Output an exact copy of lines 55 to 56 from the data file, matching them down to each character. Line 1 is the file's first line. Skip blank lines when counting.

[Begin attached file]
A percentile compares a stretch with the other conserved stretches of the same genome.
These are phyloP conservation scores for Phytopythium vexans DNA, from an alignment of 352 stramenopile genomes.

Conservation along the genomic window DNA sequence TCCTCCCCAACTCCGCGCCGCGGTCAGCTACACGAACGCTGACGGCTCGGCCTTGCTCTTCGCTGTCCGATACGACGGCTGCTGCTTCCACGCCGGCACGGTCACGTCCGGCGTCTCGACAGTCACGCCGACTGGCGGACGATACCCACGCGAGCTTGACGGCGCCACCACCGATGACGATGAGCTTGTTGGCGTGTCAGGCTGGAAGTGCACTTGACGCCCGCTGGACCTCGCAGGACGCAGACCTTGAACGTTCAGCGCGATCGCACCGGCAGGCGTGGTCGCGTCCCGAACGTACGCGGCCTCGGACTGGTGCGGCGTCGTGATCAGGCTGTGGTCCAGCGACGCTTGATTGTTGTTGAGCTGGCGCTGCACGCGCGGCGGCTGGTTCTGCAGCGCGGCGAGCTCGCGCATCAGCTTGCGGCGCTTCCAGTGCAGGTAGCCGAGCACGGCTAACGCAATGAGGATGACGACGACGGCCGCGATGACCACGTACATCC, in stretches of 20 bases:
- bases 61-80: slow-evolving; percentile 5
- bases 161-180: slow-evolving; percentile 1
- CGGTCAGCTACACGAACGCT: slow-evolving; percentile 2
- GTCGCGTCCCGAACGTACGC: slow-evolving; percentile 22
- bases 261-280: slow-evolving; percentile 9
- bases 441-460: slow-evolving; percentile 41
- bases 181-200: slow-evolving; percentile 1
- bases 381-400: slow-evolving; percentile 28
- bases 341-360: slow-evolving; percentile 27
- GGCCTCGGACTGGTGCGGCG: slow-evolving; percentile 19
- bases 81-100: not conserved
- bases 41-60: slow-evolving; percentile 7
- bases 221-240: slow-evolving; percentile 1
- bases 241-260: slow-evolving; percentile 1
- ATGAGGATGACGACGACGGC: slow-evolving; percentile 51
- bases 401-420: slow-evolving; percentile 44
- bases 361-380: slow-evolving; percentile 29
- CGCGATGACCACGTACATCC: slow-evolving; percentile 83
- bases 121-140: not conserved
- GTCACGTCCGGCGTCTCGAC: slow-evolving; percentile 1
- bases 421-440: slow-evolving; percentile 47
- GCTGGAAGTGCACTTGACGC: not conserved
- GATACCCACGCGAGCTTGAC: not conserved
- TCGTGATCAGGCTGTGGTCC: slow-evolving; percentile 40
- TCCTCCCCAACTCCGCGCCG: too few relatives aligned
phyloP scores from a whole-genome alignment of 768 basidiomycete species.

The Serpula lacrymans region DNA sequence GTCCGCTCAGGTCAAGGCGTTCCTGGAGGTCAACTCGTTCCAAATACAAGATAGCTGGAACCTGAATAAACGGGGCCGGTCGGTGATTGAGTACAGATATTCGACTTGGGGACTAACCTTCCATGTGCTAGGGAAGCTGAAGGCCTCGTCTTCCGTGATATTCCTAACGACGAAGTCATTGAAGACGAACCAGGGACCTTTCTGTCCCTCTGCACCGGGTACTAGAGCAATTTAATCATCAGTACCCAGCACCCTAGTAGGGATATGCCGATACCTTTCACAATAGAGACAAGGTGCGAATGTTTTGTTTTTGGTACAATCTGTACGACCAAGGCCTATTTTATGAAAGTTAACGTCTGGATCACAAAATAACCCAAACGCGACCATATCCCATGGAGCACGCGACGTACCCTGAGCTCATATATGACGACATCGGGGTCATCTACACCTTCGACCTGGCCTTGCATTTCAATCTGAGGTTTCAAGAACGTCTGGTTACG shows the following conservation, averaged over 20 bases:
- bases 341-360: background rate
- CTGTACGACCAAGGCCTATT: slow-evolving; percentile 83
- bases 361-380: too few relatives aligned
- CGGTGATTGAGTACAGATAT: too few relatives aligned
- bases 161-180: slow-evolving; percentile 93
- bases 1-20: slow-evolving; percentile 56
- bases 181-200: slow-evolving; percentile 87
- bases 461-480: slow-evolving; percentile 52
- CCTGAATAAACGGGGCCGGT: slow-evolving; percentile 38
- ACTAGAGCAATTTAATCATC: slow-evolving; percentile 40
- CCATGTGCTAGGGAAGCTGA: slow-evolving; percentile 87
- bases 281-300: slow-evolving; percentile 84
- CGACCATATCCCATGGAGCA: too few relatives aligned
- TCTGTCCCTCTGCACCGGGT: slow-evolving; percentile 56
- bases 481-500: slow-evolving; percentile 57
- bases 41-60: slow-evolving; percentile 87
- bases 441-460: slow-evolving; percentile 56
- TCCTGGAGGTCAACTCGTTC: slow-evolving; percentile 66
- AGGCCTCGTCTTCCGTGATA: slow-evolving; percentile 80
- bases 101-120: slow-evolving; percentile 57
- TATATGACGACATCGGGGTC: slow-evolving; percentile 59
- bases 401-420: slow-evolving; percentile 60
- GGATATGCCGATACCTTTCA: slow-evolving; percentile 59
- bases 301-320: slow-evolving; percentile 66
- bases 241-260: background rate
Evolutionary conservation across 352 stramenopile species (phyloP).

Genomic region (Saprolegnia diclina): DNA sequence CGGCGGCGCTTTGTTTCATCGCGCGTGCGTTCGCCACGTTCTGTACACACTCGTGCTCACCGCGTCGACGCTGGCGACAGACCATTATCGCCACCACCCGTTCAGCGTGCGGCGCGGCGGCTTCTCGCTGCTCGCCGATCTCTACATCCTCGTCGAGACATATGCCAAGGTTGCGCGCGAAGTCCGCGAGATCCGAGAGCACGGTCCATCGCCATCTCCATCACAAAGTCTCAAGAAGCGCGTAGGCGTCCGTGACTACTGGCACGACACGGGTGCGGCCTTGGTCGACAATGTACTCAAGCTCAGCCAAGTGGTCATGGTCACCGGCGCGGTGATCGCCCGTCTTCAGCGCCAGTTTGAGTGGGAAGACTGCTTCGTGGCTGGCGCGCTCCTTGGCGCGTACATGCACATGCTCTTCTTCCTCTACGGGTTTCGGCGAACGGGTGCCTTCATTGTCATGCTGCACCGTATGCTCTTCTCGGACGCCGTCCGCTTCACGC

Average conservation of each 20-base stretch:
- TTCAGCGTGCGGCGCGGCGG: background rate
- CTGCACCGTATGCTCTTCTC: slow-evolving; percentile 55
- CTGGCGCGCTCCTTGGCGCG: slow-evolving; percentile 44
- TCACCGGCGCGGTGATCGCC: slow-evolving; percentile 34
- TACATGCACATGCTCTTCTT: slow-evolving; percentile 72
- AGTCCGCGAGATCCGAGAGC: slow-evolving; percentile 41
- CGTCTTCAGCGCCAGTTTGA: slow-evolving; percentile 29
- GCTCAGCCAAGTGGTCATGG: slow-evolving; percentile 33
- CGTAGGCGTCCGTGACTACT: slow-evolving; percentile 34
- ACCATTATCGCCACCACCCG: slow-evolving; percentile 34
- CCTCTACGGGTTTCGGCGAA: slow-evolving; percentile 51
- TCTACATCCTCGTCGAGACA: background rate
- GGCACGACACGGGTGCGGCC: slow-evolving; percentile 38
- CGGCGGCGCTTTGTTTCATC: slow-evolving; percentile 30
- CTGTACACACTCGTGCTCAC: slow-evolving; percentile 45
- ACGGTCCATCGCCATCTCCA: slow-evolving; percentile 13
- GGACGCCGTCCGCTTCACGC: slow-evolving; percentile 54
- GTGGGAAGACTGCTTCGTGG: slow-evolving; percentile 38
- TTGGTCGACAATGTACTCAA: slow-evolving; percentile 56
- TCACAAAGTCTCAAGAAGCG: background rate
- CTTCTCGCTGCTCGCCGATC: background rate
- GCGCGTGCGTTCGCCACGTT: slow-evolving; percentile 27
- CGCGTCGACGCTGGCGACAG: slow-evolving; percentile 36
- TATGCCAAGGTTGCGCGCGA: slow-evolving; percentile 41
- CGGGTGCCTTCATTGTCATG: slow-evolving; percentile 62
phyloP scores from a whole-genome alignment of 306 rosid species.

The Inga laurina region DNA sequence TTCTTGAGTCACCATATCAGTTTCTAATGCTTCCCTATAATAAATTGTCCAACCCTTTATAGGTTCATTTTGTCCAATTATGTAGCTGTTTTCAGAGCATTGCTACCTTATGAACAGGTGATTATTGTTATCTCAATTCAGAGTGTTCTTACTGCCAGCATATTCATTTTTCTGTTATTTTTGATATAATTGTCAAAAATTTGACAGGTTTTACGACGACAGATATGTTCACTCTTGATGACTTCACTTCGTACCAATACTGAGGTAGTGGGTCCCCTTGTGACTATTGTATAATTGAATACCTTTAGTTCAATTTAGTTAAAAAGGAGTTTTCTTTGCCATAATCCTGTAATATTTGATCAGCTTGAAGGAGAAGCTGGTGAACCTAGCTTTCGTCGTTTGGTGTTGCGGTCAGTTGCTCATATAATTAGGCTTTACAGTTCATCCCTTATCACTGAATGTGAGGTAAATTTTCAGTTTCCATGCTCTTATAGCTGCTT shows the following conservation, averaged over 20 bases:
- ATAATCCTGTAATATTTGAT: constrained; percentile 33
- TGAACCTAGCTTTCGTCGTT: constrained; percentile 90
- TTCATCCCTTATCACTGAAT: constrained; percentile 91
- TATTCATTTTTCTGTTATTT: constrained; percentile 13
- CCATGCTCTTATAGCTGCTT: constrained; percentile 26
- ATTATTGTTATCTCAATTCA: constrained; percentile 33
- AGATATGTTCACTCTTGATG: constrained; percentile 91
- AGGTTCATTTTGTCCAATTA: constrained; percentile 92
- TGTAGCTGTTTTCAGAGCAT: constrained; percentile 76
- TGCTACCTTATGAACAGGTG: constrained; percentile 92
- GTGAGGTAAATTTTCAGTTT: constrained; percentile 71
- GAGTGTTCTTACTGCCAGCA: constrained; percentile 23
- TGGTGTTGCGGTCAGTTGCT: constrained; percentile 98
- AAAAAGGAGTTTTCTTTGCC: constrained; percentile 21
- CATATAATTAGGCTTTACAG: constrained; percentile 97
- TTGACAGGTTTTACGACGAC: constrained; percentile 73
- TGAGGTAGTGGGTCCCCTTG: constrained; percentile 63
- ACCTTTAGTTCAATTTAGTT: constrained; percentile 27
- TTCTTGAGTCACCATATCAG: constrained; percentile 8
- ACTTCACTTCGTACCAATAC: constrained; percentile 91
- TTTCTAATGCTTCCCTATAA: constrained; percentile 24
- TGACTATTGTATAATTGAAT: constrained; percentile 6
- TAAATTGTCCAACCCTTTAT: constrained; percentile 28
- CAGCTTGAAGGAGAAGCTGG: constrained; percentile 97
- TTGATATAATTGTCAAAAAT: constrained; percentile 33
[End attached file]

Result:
- bases 241-260: background rate
Evolutionary conservation across 352 stramenopile species (phyloP).